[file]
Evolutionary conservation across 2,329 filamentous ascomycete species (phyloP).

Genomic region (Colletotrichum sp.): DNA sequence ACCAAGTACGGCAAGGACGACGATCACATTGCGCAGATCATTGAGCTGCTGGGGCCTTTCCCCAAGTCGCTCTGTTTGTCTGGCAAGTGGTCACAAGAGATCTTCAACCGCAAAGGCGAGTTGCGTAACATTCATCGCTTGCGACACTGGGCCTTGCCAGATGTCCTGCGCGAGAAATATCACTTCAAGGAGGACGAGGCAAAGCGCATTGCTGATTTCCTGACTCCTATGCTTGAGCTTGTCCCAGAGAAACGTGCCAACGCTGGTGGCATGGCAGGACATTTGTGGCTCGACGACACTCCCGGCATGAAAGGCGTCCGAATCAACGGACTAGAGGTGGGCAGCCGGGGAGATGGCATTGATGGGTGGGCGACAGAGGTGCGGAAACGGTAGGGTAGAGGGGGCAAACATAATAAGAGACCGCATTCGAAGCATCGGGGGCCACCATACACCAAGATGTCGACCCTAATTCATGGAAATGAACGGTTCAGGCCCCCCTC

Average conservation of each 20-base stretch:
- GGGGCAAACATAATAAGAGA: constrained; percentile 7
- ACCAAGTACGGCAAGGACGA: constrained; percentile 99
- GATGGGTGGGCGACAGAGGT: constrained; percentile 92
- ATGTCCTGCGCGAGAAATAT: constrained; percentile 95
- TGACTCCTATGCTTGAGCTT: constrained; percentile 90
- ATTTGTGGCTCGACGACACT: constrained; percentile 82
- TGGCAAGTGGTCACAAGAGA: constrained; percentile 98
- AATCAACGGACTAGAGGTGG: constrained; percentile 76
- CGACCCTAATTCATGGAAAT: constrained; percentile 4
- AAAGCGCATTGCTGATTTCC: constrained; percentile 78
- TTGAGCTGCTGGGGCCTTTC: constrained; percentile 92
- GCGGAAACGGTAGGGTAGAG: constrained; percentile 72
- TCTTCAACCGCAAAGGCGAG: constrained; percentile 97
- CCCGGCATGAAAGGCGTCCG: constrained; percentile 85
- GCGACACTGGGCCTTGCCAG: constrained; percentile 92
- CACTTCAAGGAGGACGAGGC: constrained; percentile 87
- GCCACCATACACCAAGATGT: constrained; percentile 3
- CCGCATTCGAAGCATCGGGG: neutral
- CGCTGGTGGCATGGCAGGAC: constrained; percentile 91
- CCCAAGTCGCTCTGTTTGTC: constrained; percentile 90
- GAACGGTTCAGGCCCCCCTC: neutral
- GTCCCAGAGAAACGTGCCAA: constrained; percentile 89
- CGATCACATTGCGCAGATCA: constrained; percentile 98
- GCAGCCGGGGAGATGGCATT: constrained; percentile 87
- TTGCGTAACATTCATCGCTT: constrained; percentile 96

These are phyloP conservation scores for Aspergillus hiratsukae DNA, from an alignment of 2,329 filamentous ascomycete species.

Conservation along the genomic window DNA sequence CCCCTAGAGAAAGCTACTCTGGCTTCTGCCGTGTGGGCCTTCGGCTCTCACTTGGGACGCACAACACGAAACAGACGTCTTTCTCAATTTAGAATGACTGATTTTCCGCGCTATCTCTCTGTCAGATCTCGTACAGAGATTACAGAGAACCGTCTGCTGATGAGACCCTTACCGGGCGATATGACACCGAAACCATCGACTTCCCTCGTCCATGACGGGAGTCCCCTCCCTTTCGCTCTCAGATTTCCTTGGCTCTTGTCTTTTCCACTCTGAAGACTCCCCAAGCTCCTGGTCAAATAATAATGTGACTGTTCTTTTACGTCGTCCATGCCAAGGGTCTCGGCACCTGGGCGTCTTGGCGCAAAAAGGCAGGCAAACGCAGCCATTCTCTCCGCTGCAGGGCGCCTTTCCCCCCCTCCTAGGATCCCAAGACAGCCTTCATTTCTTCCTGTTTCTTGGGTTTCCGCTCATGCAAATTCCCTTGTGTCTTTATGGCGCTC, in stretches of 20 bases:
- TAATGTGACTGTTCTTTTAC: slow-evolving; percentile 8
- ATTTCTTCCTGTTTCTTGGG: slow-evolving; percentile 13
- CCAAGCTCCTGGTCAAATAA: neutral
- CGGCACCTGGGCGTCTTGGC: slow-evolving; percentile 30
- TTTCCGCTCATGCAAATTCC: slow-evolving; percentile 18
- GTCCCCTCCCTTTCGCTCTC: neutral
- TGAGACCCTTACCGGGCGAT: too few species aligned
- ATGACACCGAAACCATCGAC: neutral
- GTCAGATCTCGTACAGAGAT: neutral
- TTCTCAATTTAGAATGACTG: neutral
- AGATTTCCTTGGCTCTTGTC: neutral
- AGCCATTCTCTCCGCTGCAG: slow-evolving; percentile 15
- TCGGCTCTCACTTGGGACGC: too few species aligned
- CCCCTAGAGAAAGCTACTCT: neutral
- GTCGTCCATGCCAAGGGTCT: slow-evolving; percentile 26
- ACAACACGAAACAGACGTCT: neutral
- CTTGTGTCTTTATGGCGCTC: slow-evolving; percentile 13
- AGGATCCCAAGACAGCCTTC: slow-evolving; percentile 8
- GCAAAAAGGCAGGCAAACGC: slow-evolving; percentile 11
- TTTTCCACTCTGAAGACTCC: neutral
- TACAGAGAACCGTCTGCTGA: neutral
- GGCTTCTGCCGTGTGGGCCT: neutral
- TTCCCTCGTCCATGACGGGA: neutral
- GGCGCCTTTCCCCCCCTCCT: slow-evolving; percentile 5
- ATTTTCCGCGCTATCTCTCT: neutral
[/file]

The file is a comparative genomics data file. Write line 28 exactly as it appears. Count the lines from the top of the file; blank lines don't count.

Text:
- TTGCGTAACATTCATCGCTT: constrained; percentile 96